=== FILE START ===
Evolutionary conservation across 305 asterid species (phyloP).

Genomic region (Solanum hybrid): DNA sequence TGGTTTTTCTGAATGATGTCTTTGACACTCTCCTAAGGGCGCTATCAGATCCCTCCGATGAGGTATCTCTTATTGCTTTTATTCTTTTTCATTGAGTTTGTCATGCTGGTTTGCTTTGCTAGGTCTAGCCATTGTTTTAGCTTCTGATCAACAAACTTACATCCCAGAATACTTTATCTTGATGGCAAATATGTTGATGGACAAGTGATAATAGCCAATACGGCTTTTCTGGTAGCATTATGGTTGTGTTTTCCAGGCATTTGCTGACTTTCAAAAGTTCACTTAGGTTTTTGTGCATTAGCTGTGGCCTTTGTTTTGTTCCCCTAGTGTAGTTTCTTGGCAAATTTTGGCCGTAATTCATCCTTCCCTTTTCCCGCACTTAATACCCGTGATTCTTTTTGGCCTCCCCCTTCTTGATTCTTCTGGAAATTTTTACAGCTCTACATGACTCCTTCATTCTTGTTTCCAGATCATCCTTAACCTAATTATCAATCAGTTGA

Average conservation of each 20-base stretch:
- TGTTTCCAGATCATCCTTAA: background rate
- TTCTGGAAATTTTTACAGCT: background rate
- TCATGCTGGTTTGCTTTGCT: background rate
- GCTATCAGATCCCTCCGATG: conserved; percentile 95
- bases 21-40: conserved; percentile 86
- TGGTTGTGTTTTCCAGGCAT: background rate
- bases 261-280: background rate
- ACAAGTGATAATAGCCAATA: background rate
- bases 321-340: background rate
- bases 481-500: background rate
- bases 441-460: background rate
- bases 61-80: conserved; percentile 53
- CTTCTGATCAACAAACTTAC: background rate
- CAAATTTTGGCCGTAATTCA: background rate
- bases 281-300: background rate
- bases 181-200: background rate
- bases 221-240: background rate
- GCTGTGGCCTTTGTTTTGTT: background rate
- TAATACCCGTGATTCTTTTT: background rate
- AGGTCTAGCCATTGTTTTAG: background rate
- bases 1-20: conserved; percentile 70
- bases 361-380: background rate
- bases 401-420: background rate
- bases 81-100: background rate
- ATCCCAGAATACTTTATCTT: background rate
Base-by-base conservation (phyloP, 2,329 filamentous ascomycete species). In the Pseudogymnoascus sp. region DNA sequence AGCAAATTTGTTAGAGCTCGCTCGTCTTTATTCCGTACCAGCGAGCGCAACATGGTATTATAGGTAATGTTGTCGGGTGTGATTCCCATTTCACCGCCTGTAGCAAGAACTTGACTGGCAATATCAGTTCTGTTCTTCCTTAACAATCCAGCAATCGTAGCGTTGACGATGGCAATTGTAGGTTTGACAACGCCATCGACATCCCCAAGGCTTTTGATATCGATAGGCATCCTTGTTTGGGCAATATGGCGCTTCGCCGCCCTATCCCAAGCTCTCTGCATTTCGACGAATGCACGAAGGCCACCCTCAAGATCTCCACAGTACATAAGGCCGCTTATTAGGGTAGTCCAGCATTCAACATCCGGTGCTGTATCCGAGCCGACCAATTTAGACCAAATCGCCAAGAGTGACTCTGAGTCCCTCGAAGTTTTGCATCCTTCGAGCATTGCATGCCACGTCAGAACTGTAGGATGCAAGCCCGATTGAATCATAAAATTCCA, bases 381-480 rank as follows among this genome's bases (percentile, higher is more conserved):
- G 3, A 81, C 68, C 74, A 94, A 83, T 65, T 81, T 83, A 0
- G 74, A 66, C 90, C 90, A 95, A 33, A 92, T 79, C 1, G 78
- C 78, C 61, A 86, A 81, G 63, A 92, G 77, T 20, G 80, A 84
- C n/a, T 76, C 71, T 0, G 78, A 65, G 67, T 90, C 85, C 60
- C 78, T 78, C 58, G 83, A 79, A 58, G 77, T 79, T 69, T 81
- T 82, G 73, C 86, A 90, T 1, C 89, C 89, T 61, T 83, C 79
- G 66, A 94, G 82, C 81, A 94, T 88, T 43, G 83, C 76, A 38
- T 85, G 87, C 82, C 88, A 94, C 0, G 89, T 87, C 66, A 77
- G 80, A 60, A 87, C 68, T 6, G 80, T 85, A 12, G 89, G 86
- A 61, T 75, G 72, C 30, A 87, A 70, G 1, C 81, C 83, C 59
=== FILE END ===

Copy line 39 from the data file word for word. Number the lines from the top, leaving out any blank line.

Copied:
- A 61, T 75, G 72, C 30, A 87, A 70, G 1, C 81, C 83, C 59